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Interested in my entire blog series about light? Find all the posts here.
When I first started shooting, one of the most overwhelming aspects was choosing where to have my subject stand. I chose based on the background and a faulty idea of what light might look good. Learning quickly spot the good light mitigate my choice paralysis because it instantly ruled out some options due to poor lighting. Learning open shade photography revolutionized my photos because suddenly they were consistent and professional before I even started editing them.
Open shade sounds complicated, but it only has two simple components. 1) It is a shadow and 2) your subject can look up and see the sky. That’s it. Lucky for us photographers, lots of things create open shade. Trees. Buildings. Low walls. Plenty of other things. Where you might run into problems shooting in open shade is in a field or other more barren landscape. That doesn’t mean it is impossible (or that you can’t shoot there), but it is something to consider. Especially starting out.
Should just the subject be in open shade or should the entire photo be in open shade? The absolute optimum situation is to have your subject AND your background in the same light. It will help create a more cohesive and consistent looking image. Hot spots (aka bright, harsh light) can draw your eye and sometimes make the photo feel less polished. That doesn’t mean that you won’t decide that a location is worth the bright spots in the background. Sometimes you just don’t have any other options.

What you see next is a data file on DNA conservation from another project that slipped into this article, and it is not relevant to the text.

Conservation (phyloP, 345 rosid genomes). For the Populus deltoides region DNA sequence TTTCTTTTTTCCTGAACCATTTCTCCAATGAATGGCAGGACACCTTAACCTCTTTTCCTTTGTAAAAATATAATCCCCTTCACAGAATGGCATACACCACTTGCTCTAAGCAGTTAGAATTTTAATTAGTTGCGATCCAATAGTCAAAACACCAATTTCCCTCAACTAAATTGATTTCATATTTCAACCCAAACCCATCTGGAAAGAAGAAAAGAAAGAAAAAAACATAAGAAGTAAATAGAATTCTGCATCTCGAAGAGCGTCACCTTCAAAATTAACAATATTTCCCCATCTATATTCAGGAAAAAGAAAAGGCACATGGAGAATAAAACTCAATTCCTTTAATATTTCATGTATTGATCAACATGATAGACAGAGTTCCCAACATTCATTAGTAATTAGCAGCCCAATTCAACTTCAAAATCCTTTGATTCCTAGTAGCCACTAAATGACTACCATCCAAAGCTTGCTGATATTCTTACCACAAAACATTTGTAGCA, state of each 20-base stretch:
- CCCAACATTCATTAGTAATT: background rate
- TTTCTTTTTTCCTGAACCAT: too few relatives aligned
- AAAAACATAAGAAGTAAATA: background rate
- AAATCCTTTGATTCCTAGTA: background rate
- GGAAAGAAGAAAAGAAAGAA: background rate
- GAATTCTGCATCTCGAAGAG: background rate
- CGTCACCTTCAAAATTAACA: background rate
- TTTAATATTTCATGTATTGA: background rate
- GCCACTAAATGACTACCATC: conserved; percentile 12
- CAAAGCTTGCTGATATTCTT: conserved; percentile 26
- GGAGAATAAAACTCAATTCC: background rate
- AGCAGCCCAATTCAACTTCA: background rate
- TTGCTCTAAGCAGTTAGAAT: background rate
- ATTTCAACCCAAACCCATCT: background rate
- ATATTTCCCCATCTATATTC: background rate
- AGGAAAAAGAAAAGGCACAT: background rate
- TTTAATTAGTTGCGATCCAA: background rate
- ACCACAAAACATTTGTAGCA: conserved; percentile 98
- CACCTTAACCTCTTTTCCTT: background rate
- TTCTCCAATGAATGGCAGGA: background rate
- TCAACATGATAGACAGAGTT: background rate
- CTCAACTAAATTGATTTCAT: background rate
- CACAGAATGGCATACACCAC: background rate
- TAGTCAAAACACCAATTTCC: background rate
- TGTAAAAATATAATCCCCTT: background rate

The photos of Rachel below were shot in the same area and within minutes of each other. Both have a little bit of harsh light in the background, but the one on the right is far more obvious than the one on the left. Does that mean the photo on the right is bad? No. It may mean a little more work during post processing to try to bring down the harsh light, but the goal shouldn’t be that you never break the rule of open shade. It should be that you purposefully and intentionally make that decision.
Sometimes you’ll get really lucky with a shoot and the clouds will create natural open shade for you. If there’s a thin cloud cover across the sky and there isn’t too much difference between sun and shaded areas, then you’re getting natural open shade. Sometimes the cloud get heavier and go from open shade to actual cloud coverage. Full on cloud coverage isn’t a reason to totally panic, but it does mean you’ll have to shoot a bit differently.
With both thin and thicker cloud coverage, you should have far more freedom in where you position your subject. Because cloud coverage can sometimes change as the shoot goes on, don’t totally ignore your attention to open shade and hot spots. But, if everything is in the same light, then enjoy your freedom in terms of where to position your subject!
Keep in mind that, the thicker the clouds, the more you might need to increase your exposure. This is advice for both your camera/phone settings and in post processing. It is so much easier to brighten up a photo than it is to darken one with hot spots. Check out Renee’s session for an example of photos shot on a cloudy day but brightened up in post.
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Hi, I'm Dylan, a photographer in the Philadelphia Metro Area. I love iced coffee, red wine, and am always up for binging Gilmore Girls or Parks and Rec..